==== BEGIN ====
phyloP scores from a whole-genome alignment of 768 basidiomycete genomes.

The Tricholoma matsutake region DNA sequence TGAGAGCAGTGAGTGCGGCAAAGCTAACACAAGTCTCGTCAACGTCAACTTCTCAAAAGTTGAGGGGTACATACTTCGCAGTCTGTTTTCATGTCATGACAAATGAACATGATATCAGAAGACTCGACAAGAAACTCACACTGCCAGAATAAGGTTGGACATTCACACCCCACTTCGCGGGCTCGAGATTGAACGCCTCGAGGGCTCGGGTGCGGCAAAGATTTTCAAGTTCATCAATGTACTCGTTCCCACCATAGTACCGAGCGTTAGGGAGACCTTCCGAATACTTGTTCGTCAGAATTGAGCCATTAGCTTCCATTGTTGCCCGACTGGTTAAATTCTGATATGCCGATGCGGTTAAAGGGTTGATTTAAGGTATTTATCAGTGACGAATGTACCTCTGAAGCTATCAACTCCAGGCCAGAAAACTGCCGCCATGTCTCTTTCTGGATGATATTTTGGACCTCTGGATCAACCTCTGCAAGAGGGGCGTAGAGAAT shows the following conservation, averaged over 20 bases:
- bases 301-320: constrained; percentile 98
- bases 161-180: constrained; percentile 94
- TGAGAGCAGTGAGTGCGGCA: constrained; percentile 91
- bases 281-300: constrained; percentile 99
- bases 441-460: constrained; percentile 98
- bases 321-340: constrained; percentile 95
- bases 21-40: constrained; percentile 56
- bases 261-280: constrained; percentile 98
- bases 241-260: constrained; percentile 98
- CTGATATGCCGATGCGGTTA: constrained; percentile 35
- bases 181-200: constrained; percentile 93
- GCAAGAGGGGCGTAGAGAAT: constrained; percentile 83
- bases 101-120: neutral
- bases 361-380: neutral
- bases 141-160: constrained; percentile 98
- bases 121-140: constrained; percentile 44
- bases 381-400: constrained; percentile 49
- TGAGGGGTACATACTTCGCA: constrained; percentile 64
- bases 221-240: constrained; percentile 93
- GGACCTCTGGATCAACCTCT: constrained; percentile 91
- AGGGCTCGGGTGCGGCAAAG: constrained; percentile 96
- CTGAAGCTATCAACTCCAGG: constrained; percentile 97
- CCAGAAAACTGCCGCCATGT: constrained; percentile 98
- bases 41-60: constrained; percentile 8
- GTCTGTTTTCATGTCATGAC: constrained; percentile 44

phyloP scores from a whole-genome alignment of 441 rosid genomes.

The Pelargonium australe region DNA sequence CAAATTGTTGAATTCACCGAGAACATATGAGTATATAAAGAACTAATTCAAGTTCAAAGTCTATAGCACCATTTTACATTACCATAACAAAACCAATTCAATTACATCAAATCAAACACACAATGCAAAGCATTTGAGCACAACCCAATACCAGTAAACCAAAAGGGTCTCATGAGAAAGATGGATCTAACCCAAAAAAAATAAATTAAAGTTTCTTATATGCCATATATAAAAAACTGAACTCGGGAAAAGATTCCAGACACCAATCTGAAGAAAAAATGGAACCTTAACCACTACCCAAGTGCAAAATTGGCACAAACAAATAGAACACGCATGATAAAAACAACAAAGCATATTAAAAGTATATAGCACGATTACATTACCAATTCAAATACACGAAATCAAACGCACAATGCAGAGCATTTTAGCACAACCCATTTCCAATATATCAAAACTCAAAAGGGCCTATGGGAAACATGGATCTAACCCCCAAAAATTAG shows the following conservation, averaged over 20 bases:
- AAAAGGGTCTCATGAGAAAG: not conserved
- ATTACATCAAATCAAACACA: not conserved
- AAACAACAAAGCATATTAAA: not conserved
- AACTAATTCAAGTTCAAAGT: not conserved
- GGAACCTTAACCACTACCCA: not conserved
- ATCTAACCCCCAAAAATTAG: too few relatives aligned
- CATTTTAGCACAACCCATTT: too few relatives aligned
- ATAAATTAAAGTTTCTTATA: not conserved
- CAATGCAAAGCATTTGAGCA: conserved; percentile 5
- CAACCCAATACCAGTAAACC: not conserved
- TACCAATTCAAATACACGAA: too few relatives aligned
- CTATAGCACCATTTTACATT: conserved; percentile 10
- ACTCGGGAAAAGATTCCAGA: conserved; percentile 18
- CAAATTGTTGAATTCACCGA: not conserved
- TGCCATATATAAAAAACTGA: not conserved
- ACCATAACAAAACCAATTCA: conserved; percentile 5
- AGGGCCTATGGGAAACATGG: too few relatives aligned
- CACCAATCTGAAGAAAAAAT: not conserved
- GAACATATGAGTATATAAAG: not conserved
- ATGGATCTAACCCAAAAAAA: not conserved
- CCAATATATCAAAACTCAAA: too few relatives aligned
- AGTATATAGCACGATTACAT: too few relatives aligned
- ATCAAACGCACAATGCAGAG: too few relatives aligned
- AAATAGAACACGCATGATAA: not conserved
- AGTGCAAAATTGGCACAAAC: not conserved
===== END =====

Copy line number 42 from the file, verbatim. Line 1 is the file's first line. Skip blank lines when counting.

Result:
- ACTCGGGAAAAGATTCCAGA: conserved; percentile 18